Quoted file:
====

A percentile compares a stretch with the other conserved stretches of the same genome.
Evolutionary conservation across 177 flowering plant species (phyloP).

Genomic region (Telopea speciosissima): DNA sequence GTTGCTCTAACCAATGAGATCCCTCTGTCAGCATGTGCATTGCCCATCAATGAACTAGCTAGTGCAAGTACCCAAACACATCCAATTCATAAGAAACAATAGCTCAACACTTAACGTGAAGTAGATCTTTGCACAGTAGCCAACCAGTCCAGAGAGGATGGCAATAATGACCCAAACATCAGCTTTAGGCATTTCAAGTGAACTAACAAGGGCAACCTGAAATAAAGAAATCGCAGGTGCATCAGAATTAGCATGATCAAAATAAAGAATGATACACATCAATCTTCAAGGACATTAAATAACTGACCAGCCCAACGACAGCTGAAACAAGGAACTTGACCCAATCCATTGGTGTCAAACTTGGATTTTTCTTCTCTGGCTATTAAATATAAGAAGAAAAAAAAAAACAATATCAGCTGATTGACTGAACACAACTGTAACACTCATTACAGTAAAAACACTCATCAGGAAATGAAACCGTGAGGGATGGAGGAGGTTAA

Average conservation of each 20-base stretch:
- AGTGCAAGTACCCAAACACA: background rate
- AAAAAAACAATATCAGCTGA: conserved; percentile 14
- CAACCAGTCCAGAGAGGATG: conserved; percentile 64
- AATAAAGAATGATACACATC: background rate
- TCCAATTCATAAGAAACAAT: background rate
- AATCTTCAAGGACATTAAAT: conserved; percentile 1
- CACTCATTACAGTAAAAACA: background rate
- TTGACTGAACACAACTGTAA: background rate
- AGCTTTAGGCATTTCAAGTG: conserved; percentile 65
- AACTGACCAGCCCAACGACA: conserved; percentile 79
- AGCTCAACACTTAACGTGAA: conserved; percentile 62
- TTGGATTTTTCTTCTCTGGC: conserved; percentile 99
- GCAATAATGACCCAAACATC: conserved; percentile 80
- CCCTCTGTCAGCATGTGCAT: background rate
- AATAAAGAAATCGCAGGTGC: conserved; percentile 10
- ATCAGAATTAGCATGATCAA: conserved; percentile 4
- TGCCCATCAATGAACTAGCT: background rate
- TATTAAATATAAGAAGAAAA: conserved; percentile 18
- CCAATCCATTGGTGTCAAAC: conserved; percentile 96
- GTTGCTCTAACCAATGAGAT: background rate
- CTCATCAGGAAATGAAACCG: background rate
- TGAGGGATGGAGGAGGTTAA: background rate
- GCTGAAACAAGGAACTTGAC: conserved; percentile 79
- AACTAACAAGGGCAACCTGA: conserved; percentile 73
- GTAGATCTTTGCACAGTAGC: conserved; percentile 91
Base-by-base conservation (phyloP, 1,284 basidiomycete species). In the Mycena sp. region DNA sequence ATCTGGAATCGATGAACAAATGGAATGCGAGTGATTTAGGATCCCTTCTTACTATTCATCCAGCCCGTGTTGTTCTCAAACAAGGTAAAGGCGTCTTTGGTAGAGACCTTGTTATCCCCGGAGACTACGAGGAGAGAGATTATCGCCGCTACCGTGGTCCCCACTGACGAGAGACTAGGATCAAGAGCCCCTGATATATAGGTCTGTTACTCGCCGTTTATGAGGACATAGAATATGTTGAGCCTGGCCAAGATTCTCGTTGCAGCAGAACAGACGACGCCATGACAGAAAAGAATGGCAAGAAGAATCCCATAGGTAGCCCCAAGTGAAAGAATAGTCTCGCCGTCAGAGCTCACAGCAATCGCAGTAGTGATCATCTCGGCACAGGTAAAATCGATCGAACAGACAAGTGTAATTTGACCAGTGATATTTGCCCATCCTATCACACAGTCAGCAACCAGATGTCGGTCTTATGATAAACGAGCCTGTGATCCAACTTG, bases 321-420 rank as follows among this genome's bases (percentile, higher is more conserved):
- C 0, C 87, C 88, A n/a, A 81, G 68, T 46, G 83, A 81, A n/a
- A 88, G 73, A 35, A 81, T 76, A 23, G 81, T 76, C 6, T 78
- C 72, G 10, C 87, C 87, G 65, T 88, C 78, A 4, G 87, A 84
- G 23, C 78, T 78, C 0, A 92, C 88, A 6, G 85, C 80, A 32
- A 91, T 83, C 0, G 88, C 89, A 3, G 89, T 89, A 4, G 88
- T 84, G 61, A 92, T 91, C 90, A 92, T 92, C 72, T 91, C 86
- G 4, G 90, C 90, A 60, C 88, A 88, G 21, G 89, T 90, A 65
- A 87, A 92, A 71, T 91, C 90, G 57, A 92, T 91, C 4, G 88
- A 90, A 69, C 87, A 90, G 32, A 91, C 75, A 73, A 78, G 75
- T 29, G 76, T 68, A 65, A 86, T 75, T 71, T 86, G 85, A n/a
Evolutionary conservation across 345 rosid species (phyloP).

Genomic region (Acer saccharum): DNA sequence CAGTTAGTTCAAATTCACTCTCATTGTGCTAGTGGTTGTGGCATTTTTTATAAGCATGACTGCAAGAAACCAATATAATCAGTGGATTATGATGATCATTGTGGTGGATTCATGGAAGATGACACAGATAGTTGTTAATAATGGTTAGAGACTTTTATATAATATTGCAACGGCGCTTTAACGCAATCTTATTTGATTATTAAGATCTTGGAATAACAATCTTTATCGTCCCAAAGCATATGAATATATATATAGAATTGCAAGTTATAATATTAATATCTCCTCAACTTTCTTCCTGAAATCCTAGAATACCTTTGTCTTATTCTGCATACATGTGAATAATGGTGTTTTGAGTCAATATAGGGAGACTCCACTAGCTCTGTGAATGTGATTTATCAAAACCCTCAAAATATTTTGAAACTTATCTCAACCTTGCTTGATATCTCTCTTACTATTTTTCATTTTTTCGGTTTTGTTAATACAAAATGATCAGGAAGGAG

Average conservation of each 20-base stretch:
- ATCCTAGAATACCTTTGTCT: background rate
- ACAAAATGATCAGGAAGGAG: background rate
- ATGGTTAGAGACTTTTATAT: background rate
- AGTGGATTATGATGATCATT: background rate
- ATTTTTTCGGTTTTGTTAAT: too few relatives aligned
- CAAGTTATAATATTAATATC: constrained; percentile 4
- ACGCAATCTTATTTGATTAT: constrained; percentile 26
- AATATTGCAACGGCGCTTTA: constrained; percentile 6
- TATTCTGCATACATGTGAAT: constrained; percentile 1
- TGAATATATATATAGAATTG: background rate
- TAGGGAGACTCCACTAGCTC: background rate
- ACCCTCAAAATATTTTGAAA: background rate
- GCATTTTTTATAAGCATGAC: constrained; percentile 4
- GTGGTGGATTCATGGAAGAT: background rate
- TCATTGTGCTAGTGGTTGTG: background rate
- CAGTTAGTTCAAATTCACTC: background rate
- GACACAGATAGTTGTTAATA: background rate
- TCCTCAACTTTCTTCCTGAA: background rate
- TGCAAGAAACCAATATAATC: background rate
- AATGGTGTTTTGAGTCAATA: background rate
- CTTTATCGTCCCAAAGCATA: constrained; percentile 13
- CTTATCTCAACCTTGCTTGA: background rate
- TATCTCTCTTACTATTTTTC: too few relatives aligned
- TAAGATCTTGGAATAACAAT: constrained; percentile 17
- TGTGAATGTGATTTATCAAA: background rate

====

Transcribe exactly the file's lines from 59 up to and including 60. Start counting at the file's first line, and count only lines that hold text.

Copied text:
- CAGTTAGTTCAAATTCACTC: background rate
- GACACAGATAGTTGTTAATA: background rate